Unformatted text preview: What is the significance of the physical blindness of the prophet Tiresias? Is blindness an important and repeated symbolic motif in the plain? How can we interpret Oedipus's act of self-blinding? Is his physical blindness symbolically similar to or different from that of Tiresias? In the tale of Oedipus Rex, an ill-fated man becomes King of Thebes and unknowingly bears children with his mother. The story begins “in media res” which means already within the storyline. Throughout the tale, Oedipus searches for the man who killed the prior King of Thebes, which he ultimately discovers that he himself is the killer. However, the moment in which he realizes that he could be a possible suspect was in the scene involving Tiresias, a blind prophet. The fact that Tiresias was blinded did not detract, but actually enhance his message of caution. Tiresias’ blindness helped him see what could not be seen. His prophecies were mystical in the way that he utilized all his senses to communicate with the intangible. He knew Oedipus’s fate without even seeing him. The all his senses to communicate with the intangible....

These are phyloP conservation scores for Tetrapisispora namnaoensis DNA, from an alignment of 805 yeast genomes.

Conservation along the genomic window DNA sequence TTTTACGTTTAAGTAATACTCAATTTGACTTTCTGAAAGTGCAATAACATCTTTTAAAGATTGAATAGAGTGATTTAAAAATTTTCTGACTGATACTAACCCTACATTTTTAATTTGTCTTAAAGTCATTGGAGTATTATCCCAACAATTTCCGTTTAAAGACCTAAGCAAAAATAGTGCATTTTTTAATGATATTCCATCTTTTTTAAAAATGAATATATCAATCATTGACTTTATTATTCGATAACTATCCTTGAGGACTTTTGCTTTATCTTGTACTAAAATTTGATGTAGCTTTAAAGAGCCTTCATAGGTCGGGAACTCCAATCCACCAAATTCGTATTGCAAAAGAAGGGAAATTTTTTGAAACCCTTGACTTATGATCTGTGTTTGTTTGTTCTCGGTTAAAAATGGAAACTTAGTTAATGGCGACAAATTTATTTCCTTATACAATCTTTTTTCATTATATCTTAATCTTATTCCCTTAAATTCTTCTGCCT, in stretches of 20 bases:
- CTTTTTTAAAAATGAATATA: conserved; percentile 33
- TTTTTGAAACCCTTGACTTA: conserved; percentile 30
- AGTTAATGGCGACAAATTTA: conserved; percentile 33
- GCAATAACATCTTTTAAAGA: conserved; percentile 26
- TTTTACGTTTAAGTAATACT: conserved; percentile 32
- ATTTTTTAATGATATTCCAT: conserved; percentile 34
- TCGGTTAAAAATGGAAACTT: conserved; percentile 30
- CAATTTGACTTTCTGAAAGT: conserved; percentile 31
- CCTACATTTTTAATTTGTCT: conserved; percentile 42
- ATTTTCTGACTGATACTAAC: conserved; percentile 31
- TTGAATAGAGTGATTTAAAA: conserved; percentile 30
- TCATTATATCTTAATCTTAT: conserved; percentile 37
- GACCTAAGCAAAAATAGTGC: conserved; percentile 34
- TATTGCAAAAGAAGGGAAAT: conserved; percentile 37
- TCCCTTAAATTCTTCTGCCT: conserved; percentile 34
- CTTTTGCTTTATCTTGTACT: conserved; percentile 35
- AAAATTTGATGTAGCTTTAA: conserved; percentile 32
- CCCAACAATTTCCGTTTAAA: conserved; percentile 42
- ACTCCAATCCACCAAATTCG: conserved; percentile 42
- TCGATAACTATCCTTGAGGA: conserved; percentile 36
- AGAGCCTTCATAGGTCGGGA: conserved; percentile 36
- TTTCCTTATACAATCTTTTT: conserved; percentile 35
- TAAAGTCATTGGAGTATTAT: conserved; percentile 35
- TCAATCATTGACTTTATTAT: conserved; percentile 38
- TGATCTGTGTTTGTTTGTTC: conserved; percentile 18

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This note was uploaded on 09/09/2011 for the course HUM 2210 taught by Professor Evans during the Summer '08 term at University of Central Florida.
- Summer '08